“How did all this atrocious cruelty ever get into the world, that’s what I often wonder. No one created it, no one invoked it: and no saint, no genius, no dictator, no millionaire, no, not God’s son himself, is able to drive it out.”
It is this casual cruelty of the world that comes out so strongly in I Am Lazarus. The world is a dangerous, uncaring and malevolent place, to the extent that the reaction of Kavan’s protagonists to go insane winds up seeming a reasonable response.
Two stories stand out as the most powerful in the collection, stunning examples of Kavan at her devastating best. ‘Glorious Boys’ explores the perspective of a civilian, a woman who is able to observe all the insanity of war. In the end, all war is revealed to be a destructive form of lunacy, a contagious madness that consumes people’s lives and leaves nothing but ruin and destruction in its wake. The story mourns not just for the lives cut short by violence, but for those misdirected, the lives of happiness and fulfilment lost to the ever-hungry war machine. The final story in the collection, ‘Our City’, is an absolute masterpiece that sees Kavan inventing the New Weird fifty years early. The story vividly and disconcertingly imagines a city under attack as a living, breathing, metamorphosing entity, a being with agency and character that at the same time is the narrator’s Kafka-esque prison. The narrator sees the city “at one time a judge, at another a trap, at another an octopus.” The hyperreality of the modern city is contrasted with the lack of agency of its human inhabitants, subject to the violence of war and the physical and social restrictions of society. In a world in which being human is inconsequential, in which people alive today will be dead tomorrow, the inanimate streets and buildings become imbued with a solidity and agency which people lack; even the narrator’s books in her room become friends and guardians standing against the implacable enemy.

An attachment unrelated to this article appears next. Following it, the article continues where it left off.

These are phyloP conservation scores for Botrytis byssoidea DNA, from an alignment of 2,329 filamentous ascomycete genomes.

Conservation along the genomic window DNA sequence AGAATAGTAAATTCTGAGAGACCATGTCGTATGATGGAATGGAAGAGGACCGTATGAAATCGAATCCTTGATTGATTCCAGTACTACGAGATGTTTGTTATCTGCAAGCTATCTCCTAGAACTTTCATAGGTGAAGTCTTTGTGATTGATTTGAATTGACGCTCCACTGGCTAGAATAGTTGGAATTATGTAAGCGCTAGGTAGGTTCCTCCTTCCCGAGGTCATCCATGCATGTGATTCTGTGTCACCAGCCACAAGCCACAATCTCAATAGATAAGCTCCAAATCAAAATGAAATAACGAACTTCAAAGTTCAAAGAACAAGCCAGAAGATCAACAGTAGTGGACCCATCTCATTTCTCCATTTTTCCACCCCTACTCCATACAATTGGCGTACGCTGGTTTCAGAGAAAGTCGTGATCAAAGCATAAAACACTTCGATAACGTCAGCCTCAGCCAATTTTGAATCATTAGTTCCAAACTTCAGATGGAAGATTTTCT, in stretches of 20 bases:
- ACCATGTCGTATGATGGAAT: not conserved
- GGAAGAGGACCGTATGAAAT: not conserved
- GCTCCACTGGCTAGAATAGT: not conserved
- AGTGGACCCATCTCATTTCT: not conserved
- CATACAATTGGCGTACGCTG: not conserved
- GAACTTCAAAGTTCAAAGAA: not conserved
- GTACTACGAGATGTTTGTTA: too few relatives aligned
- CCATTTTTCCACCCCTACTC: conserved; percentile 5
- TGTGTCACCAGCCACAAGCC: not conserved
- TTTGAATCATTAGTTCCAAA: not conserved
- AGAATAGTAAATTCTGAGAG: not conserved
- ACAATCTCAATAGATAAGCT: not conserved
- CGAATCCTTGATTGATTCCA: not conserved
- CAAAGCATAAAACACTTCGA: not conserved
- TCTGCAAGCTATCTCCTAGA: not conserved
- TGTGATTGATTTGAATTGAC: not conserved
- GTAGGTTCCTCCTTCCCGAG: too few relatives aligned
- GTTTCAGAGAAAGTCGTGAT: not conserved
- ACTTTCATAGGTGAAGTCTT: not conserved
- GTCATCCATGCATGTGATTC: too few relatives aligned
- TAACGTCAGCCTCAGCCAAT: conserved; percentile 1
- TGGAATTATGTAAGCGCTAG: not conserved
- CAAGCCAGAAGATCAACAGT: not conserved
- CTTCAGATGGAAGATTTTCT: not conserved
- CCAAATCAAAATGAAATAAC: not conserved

I Am Lazarus is a powerful, disconcerting masterpiece. Like Asylum Piece before it, it transmutes experienced human misery into the strange and the uncanny, to better communicate to its readers the strength and horror of these emotions. It demonstrates the speed at which Kavan’s writing was developing, and the lengths to which her influence extends into the heart of interesting and challenging genre fiction.